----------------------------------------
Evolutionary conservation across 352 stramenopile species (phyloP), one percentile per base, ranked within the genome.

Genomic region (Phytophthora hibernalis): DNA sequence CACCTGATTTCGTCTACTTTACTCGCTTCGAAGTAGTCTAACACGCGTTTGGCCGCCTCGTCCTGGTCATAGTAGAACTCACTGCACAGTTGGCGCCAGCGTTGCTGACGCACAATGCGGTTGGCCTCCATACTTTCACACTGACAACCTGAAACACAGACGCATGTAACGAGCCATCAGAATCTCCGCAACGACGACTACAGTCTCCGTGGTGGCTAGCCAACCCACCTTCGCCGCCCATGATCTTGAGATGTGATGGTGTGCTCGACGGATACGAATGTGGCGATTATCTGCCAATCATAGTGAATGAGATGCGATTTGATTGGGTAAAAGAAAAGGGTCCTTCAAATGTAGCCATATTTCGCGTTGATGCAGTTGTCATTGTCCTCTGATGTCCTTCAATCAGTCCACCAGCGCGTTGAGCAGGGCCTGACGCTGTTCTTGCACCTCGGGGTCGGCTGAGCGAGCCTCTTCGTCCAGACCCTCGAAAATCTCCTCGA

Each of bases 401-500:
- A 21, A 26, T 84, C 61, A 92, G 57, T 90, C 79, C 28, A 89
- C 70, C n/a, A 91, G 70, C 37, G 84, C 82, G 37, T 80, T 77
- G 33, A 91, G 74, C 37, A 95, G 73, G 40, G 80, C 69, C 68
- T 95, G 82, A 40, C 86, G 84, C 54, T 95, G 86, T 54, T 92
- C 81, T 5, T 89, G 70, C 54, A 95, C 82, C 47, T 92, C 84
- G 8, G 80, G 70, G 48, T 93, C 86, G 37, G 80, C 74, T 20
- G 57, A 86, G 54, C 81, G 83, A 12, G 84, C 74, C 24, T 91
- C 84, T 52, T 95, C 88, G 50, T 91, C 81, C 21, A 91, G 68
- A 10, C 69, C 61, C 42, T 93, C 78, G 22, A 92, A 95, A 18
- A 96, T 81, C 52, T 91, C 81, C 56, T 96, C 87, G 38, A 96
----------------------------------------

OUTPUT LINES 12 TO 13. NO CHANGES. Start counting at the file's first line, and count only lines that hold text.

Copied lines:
- A 10, C 69, C 61, C 42, T 93, C 78, G 22, A 92, A 95, A 18
- A 96, T 81, C 52, T 91, C 81, C 56, T 96, C 87, G 38, A 96